It’s hard to believe that since the site was working they’ve been two game jams! Here’s a quick recap…
Since abandoning Game Maker and becoming a Free-as-in-Freedom fanatic, I’ve tended to shun platforms like Unity3D and XNA in favour of C++, SDL and OpenGL. That said I was tempted back into Game Maker during last year’s GGJ, mostly because I didn’t have any kind of framework ready in time for the event.
Later, in November 2011, I attended another game jam in Montpellier, this time with a good code-base to fall back on. Even so rapid-development in C++ was like wading through treacle, and it was all the more painful for it being my technology that was slowing us down.
As a result my mind is now set: no more C++ for game jams, not ever again! This is all very well and good, but what’s the alternative?
Java was great for the Art Game Weekend 2 (at least Java for Android was): the integrated documentation and real-time code correction and completion in IDEs like Eclipse and Netbeans makes it a great pleasure to use. Then there’s the garbage collector and lack of direct memory access: you can be half asleep and still write code that runs.
When it comes to games however, Java has its disadvantages. I’m not talking about speed either: for small jam-projects its hardly worth considering. What really puts my hackles up though is how clunky just opening a window and dealing with input is. SDL and SFML have infinitely better direct input APIs. A noteworthy problem I ran into was the key auto-repeat on Linux: exactly the kind of thing you don’t want for a game!
I developed a basic Java game framework in time for the GGJ 2012, but in the end it wasn’t used directly. A few large chunks of code were borrowed from it though.
Java + LWJGL (Light-weight Java Game Library)
I haven’t had the opportunity to experiment too much with LWJGL on its own (see below), but apparently it’s what Notch used for Minecraft, which is one hell of a feather in its cap. LWJGL is an input/output library which basically fixes all the problems that plague Java-proper, but at a cost. OpenGL and OpenAL are used for efficient graphics and sound, but this means linking native libraries, and so a loss of platform independence.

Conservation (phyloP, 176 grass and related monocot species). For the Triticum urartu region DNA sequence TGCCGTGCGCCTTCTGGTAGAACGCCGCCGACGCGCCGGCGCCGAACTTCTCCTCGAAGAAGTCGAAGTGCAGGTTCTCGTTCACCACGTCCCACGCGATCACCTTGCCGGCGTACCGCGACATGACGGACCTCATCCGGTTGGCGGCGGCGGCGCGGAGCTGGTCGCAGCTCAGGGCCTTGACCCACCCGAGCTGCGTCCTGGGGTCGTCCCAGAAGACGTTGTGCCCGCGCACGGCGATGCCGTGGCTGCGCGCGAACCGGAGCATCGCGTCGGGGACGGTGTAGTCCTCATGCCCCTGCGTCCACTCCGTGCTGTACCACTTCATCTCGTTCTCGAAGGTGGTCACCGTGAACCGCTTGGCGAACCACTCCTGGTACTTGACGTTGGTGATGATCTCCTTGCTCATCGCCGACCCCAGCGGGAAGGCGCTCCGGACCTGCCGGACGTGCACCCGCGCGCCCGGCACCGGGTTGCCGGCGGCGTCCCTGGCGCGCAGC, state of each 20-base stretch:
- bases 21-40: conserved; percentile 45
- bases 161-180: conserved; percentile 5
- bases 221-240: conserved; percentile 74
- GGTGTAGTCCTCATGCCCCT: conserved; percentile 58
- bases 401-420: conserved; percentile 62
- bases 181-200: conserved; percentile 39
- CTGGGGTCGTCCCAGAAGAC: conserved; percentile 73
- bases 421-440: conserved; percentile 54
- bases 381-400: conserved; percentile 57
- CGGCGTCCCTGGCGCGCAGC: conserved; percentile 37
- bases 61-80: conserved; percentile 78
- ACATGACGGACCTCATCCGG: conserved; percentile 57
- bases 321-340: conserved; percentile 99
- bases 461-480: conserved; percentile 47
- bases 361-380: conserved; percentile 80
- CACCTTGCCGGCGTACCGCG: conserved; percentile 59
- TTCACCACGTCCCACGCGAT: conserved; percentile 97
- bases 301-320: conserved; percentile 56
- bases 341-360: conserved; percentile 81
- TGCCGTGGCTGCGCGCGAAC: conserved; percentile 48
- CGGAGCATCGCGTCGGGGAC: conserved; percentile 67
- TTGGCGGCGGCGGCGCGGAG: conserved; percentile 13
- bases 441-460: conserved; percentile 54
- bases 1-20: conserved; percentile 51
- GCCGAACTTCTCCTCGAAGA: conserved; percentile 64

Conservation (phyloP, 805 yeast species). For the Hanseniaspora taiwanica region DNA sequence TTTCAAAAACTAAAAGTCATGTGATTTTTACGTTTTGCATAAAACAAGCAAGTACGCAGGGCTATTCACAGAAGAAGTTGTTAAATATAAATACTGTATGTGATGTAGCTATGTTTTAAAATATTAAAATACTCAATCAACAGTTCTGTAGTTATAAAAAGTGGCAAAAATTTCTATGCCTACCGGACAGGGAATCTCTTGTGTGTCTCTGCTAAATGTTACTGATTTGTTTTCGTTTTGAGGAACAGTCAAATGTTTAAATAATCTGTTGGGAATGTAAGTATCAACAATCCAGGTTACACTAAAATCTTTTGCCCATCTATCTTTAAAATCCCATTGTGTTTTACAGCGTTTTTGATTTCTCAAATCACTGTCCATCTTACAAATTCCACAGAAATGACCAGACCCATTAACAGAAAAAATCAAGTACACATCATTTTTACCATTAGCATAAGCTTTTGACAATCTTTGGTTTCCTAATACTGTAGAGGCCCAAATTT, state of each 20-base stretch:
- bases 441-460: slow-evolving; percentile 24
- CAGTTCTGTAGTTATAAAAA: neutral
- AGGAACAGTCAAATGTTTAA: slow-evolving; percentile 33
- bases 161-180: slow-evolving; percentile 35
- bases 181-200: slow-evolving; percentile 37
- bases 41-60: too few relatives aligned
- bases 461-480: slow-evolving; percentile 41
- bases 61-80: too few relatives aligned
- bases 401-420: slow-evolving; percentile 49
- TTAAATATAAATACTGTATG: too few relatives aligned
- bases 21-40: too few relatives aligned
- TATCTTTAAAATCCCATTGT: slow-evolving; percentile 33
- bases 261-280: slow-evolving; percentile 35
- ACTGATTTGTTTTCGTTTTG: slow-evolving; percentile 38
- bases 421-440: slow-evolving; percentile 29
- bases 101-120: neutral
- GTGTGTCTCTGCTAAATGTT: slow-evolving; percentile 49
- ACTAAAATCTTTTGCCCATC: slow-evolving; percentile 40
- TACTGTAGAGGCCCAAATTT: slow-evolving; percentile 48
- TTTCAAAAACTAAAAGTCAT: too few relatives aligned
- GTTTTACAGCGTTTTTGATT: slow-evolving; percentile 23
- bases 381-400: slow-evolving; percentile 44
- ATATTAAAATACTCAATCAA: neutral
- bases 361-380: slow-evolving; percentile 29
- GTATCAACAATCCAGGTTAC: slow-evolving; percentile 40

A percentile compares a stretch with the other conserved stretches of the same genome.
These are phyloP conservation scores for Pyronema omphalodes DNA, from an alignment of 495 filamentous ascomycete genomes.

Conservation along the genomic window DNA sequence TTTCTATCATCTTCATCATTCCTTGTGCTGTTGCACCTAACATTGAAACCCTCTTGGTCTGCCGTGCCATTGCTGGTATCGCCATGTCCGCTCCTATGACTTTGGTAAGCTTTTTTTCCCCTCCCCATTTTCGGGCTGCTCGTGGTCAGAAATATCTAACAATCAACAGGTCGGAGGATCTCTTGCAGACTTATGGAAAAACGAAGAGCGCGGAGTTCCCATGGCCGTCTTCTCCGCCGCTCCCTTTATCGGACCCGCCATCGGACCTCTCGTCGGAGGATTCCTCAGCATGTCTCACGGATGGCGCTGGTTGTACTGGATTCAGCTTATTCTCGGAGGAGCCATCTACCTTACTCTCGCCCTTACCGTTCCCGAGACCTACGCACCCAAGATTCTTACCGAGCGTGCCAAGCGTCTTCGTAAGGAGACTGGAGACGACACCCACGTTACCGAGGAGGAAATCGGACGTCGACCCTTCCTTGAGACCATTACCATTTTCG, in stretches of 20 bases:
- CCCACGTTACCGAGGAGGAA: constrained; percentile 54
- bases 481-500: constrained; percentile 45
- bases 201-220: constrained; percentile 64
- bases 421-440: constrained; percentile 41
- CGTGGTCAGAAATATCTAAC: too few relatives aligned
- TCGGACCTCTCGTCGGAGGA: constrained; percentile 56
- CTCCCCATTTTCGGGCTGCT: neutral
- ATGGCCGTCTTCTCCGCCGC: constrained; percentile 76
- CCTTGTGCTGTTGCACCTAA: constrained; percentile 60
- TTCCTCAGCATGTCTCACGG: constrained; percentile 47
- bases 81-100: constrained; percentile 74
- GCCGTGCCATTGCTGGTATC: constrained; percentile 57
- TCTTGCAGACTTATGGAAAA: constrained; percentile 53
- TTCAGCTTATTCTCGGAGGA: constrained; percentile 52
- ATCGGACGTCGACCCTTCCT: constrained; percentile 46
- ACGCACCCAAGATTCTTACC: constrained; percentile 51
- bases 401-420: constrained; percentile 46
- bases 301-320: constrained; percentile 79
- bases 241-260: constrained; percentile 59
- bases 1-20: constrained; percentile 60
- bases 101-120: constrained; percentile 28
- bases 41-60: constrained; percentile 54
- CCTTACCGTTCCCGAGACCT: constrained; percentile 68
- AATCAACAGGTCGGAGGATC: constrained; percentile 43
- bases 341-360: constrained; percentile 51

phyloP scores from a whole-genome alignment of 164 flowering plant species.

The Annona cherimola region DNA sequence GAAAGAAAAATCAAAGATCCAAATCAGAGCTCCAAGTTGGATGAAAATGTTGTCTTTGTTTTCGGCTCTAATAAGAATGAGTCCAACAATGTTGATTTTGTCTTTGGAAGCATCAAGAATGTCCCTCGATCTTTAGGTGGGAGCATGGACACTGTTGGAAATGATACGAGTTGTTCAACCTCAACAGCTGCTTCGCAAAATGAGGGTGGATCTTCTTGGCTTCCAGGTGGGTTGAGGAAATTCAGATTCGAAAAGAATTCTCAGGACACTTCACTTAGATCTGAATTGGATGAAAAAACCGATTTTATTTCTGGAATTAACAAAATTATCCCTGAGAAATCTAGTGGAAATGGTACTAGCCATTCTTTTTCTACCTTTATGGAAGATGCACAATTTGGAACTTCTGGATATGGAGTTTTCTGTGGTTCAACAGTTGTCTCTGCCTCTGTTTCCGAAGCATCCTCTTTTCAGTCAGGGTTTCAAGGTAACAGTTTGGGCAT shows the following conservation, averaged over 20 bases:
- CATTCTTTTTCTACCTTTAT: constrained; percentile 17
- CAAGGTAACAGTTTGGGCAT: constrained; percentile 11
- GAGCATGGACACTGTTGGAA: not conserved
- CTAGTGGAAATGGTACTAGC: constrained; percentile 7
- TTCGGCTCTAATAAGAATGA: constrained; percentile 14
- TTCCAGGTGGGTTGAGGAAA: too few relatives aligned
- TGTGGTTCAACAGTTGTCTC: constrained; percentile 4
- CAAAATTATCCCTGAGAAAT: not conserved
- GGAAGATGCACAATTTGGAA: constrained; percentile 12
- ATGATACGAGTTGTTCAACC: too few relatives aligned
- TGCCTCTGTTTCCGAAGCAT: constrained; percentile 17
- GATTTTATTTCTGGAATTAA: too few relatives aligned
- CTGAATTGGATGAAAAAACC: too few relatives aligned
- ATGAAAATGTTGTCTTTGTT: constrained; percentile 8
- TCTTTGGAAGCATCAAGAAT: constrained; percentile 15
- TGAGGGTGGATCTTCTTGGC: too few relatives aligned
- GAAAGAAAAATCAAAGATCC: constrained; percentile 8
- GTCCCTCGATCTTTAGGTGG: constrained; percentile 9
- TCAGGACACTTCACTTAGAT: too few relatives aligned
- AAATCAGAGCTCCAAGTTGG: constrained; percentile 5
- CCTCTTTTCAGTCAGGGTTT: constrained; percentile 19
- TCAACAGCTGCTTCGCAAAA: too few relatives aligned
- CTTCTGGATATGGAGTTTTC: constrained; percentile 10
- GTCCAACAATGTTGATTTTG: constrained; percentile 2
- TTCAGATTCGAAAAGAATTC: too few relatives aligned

When you’ve figured out how to export a working jar though, with all required libraries in tow, it really does seem like the best of both worlds. I might give pure LWJGL a try during my next game jam.
Java + LWJGL + Slick
Slick is a framework,reminiscent of GLUT, built on top of LWJGL. Neither of us had any experience using it, but we had no trouble figuring out the basics (getting the DJ Hero turn-table to work in another matter). I’m not a fan of frameworks and their “Hollywood
principal” generally speaking (I’m a bit of a control freak) but it’s nice to defer responsibility to somebody else when involved in a 48-hour crunch.
Slick is not without its faults however. I ended up rewriting the animation class because the API is lacking in functionality and, in some places, coherence: images can be rotated, for instance, but animations (which implement the same interface) can’t. Slick isn’t too widely-used either, so there aren’t a great deal of resources available. Nothing is faster for getting a game-window open and running though.
Edit: Java + LWJGL + Slick-Util
Since writing this I’ve given LWJGL a try on its own: it’s certainly clean, efficient and uncluttered, but you may miss a few things like easy resource-loading (image and sound files) and text-rendering. I’m used to OpenGL inside an SDL or SFML window, and these libraries provide an API for doing such things.
If the prospect of rendering strings to a texture makes you blanch, but you don’t want to go the full-monty and use Slick, you can import a trimmed-down set of utilities called Slick-Util.
I was really impressed by some of the HTML5 games at the GGJ Paris, so I decided to give it a spin. The advantages are obvious: the game can be run in your browser (Internet
Explorer doesn’t count as a browser) no matter what system you’re on, with no download necessary!
Here’s my first attempt (still a prototype) at an HTML5 game using canvas2D (thanks to this tutorial). I’m hoping to give WebGL a try soon too, maybe using OSG.JS (written by one of the programmers behind Miop). So much to do, if I only had time!
I’m still having problems with the site, sorry guys :’( It’s about to be moved, so hopefully things will be up and running sooner rather than later…